All right. My quick tip. Speaking of direct, my quick tip today is, if you ask for help, be as clear and specific as possible. I'm bringing this up because I've seen this for forever, for as long as I can remember, in Facebook groups and emails that get sent to me and Allissa and to even in our Blueprint Mastermind community and just in general, in any forum or medium where someone is asking for help, it's often the case that the person asking for help is not being as clear and specific as possible. And therefore, it makes it very difficult for some people to provide valuable feedback or advice. And I acknowledge, by the way, that this is partly my issue, because I'm really bad at answering really vague general questions. Allissa's actually really good at this, Allissa's great at taking a vague question and knowing exactly how to respond and be helpful. I do not have that superpower.

Michael Reynolds:

When someone asks a question that is very vague and general, I just, kind of, shut down, I'm like, well, I don't know how to answer this because it's so broad and vague. And some examples are, sometimes, if someone says, hey, I'm struggling with this, I need to figure out this, anyone have any guidance? Or it's like, hey, they list all the problems they're having with something and they're like, I don't know where to start and someone give me some advice. And it's just, sort of, throwing out there a, hey, give me guidance on this big, huge, broad thing, without any direction on what specifically is their stumbling block.

Michael Reynolds:

And so, if you're asking for help and you would like to get help from as many people as possible or make it as likely as possible that you'll get help, try to be very clear and specific. For example, say, hey, I'm struggling with X, I've tried these things, here is where I'm stuck. Can anyone tell me what the next step would be, if I'm stuck here? Something like that. That's a really nice, clear, specific way to ask things. So, that's just, kind of, my observation and, at least, how I and people like me respond sometimes. We'll respond a lot better, the more specific you are and that's going to get you a lot more valuable help sometimes. That's my quick tip today.

Allissa Haines:

Well, I didn't know that that was my superpower but I will say that, usually it involves just asking more questions. Getting to the crux of it involves... I think I'm good at figuring out what other questions need to be answered before we can cover the crux of what they need. And I will also note that, if you're very new at something, sometimes you don't even know what you have to ask and that's okay to acknowledge it. It's okay to say, hey, and I do this all the time and I used to do this to Michael a lot more when I was learning more computer web-y stuff like, Michael, I need to do this thing with changing the setting on a website to accomplish this but I don't even know what the word is called. And sometimes you don't know the words you need to form a good question and it's okay to say that. Say, I'm not even sure if I can ask a complete question, here's where I'm at. And then describe the situation to the best of your ability- [crosstalk 00:25:09].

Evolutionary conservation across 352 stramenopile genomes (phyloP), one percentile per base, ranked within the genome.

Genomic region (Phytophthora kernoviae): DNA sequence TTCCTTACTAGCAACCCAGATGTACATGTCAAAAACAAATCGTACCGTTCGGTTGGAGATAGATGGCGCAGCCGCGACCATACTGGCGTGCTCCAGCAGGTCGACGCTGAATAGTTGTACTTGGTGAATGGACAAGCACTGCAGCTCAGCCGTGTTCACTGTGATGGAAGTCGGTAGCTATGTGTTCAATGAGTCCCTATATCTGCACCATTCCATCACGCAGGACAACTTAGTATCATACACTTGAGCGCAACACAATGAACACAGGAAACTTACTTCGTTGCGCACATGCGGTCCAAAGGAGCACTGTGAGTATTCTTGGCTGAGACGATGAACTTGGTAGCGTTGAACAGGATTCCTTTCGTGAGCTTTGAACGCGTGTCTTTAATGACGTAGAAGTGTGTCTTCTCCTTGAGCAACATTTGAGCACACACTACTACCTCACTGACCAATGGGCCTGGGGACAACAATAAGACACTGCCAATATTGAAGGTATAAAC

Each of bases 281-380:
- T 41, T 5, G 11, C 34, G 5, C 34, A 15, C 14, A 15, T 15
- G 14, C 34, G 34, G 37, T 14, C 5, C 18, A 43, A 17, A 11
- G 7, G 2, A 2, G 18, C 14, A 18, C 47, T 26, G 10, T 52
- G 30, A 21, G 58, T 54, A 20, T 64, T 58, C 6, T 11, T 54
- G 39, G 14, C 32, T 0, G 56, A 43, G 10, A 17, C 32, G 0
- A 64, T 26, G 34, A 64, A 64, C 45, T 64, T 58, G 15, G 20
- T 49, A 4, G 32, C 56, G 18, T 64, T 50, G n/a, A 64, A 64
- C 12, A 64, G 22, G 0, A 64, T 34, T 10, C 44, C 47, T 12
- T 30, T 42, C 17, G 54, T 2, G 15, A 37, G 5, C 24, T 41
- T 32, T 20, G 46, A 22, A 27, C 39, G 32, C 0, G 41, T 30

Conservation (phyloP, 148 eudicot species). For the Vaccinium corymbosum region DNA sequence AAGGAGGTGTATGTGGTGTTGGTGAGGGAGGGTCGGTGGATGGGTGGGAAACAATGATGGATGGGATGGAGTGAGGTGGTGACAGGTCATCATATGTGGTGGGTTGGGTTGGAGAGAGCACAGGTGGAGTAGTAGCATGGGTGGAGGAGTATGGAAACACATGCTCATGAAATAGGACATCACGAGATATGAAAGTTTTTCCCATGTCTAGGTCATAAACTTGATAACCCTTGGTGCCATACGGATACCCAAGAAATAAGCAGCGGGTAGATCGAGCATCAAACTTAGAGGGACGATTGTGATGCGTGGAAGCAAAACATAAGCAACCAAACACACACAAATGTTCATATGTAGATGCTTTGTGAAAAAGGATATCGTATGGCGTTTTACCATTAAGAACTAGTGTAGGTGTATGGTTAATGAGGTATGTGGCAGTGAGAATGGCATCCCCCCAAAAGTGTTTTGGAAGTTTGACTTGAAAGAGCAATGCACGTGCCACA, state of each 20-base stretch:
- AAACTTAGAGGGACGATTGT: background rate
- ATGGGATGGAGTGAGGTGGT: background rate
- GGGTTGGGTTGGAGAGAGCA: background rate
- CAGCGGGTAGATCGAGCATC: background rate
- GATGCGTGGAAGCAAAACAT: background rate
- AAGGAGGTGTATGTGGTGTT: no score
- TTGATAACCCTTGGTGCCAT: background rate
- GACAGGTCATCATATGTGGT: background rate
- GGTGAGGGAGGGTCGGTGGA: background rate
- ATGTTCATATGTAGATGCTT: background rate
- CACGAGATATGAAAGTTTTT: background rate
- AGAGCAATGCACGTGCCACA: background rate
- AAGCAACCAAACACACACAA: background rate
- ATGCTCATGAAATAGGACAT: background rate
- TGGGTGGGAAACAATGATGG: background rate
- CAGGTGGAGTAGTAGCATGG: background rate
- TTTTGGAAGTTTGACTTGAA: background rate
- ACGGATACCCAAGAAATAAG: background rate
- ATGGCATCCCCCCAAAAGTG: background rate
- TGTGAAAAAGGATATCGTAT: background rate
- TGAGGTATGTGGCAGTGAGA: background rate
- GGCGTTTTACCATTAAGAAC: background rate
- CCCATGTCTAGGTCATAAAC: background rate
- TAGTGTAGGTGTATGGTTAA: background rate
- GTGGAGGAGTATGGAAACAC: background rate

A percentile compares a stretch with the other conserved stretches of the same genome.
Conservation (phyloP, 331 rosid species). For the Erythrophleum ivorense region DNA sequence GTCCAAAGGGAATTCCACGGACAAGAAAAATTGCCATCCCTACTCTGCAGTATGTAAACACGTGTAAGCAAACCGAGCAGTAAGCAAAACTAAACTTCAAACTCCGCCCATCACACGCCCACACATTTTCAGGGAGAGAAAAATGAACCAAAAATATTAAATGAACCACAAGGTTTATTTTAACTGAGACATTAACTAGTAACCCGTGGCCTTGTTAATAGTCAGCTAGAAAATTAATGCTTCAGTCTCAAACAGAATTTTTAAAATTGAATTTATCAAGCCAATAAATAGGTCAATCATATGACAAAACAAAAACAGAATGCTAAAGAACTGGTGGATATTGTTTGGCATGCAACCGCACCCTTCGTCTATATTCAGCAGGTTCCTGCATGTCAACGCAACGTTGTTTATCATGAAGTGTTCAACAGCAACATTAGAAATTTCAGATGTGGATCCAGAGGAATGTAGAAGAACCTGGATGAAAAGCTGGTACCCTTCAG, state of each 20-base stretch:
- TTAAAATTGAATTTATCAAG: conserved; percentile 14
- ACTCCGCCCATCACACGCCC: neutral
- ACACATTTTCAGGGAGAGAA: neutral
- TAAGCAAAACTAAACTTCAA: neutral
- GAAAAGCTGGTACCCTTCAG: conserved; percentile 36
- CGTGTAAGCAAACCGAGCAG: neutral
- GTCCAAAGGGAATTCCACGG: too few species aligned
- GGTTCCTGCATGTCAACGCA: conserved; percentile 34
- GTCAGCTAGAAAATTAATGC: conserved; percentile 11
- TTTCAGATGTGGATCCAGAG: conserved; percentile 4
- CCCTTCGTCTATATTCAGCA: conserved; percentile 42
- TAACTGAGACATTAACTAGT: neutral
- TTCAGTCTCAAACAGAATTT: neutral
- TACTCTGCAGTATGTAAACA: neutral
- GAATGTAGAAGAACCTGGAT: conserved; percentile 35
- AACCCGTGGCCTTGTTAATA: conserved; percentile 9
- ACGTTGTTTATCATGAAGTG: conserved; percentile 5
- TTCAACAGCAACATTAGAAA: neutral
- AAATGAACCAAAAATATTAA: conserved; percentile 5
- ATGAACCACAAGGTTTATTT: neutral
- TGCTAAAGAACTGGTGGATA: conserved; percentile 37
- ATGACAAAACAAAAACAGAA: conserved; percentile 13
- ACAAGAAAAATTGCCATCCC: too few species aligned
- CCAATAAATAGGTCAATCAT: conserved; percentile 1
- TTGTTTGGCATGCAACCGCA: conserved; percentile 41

Michael Reynolds:

Yeah. That's fair.

Allissa Haines:

I think it's a really good tip to be as specific as possible, because then you get better answers

Michael Reynolds:

Right on. What about you?

Allissa Haines:

So, my quick tip is inspired by this morning's massive storms, which is to put your utility company apps on your smartphone before you need them because I never put... The electric company that I have for my office is different from the one we have at home. And it didn't occur to me to put the national grid app on my phone or sign up for national grid, the electric service alerts for the area that my office is in now. And so, now I'm dealing with this major nor'easter and I had to go through 25 different webpages to find the utility outage map for the place where my office is, to find out if we even have power here.

Allissa Haines:

So, go to your phone right now and put your utility apps on there, maybe do that with your car or home insurance app, if you haven't done that yet. I realized, I haven't done that with my car insurance app. So, get these apps on your phone before you need them. And for the love of Pete, if you have AAA and you don't have the app on your phone, go do that right now. And that's my tip.

Michael Reynolds:

Good advice. Thanks.

Allissa Haines:

Thank you.

Michael Reynolds:

Look how practical we are today.

Allissa Haines:

So smart.

Michael Reynolds:

All right. Well, hey, thanks everyone for joining us today. As always, you can find us on the web at massagebusinessblueprint.com. And we encourage you, if you're not a memory yet, to checkout out Blueprint Mastermind, which is our private community for super smart massage therapists like you, there's a 30-day free trial. So, check that out as well. And if you'd like to email us, you can email us at podcast@massagebusinessblueprint.com. Thanks for joining us today, have a great day and we'll see you next time.

Allissa Haines:

Bye.